Citation: Sibert, E. C., & Rubin, L. D. (2021). An early Miocene extinction in pelagic sharks. Science, 372(6546), 1105-1107. 10.1126/science.aaz3549
Fossilized remains preserved at the bottom of the ocean have revealed that around 70% of sharks suddenly went extinct about 19 million years ago. The reason why remains unclear, but this enigmatic extinction event provides a warning about the future of sharks in our ocean.
Seas full of sharks
Did you know that sharks have been on our planet for over 400 million years? Although you might find them a little scary, sharks are amazing and diverse creatures that fulfil important roles in the ocean ecosystem.
One way in which scientists study the abundance and diversity of sharks in the past is by examining fossilized shark scales, or denticles. Denticles are found in sediments at the bottom of the ocean and can come in many different shapes and patterns. When scientists find lots of different types of denticles in seafloor sediments, they know that sharks were more diverse at the time when the denticles sank to the bottom of the ocean. Similarly, fewer types of denticles in sediments suggests a lower diversity of sharks. Additionally, the amount of denticles in sediments relates to the number of sharks living in the ocean, with more denticles indicating more sharks.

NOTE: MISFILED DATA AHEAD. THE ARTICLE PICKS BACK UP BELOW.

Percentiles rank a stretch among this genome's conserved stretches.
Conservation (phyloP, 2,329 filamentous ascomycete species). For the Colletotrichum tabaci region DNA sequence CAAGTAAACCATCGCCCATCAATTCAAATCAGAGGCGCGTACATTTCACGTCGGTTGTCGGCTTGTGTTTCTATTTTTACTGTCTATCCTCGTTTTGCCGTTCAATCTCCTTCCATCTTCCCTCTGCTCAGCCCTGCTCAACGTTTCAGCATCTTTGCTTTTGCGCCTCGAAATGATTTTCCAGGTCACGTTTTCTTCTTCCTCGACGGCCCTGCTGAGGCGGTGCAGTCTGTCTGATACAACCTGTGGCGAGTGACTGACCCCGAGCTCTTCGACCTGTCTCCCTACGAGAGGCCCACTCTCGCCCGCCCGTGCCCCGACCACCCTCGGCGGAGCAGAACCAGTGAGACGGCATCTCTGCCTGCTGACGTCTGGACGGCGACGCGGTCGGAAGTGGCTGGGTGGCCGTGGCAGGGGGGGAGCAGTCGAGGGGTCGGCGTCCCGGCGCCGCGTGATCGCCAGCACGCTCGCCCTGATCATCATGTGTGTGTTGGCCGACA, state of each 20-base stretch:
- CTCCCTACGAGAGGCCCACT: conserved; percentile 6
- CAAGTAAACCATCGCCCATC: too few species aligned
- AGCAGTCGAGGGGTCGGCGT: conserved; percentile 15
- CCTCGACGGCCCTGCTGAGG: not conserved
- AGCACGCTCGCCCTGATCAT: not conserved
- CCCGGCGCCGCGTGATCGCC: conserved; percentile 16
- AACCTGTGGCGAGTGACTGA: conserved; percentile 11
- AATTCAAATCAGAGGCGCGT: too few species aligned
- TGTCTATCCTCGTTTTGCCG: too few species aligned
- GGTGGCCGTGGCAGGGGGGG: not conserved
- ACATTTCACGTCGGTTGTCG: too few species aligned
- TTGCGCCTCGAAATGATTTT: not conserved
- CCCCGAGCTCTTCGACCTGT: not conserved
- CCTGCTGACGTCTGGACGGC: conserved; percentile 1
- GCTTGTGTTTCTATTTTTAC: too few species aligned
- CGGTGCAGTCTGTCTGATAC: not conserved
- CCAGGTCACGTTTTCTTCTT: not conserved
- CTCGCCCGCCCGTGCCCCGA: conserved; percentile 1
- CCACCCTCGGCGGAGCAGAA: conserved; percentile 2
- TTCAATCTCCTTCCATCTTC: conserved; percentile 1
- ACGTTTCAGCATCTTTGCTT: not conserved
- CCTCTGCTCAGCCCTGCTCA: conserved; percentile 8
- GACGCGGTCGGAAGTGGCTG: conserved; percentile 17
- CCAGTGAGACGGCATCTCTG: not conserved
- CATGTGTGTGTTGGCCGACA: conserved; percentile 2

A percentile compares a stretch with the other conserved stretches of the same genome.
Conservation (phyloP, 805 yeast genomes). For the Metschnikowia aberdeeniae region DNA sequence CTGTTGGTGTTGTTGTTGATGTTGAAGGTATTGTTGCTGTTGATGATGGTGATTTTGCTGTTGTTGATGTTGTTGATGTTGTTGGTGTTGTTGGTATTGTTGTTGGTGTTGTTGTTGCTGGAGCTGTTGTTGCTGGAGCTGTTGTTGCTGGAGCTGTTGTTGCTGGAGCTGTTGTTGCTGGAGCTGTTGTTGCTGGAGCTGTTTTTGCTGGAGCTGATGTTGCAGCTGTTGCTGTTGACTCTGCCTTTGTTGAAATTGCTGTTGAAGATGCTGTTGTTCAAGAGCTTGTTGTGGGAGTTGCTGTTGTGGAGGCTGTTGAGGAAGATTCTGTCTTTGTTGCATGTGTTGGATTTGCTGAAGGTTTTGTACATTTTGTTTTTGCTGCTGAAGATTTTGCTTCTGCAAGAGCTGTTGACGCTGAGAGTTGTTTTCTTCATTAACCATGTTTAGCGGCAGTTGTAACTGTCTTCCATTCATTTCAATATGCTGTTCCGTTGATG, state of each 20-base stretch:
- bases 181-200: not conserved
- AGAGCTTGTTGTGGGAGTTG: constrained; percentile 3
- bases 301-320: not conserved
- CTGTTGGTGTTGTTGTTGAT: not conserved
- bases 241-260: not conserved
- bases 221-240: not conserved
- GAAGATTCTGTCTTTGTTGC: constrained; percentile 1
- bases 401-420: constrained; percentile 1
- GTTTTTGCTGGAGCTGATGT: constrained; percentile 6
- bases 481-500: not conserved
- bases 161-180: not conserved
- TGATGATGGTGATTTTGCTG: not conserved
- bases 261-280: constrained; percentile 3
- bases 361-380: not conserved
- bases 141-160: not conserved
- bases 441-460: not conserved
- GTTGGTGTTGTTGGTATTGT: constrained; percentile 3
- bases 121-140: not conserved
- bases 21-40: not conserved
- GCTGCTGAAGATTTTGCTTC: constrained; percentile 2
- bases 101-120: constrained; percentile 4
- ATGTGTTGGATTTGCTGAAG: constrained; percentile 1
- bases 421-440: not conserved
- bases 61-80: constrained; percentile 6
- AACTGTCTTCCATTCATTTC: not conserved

About 19 million years ago, the diversity and abundance of fossilized denticles dramatically dropped. Prior to 19 million years ago, sediments contained about one shark denticle for every five fish fossils. After that, sediments contained about one shark denticle for every 100 fish fossils. This suggests that shark abundance dropped by over 90%.
What happened to the sharks?
Usually, mass extinctions occur due to rapid environmental change. For example, the dinosaurs went extinct 66 million years ago because of an asteroid impact. However, there is not yet evidence for an event significant enough to cause so many sharks to die. All known climate and fossil records point to relatively stable environmental conditions during this time, so the cause of the sharks’ demise remains a puzzle for scientists to solve.
While we do not know why the mysterious shark extinction event occurred, researchers do know that marine ecosystems have not been the same since. Several million years after so many sharks disappeared, an abundance of fish, seabirds, and whales began to populate open ocean waters. Surviving shark species are still swimming around, but in much smaller numbers than before.
A future extinction?
In the present day, we are seeing alarming declines in shark populations. Unlike the extinction event 19 million years ago, however, the cause it not a mystery. Sharks are suffering due to overfishing and climate change. Regardless of the cause, the past extinction event shows us that loss of sharks can drastically change ocean ecosystems. While we cannot do anything about the shark extinction way back then, we can do our best to help sharks today by advocating for more effective fishing and climate regulations.
I’m a PhD student at URI’s Graduate School of Oceanography, researching how the biological carbon pump influences glacial-interglacial cycles. I use diatom assemblages and diatom-bound nitrogen isotopes to study environmental changes over time. When I’m not thinking about diatoms, I am probably either knitting or hiking!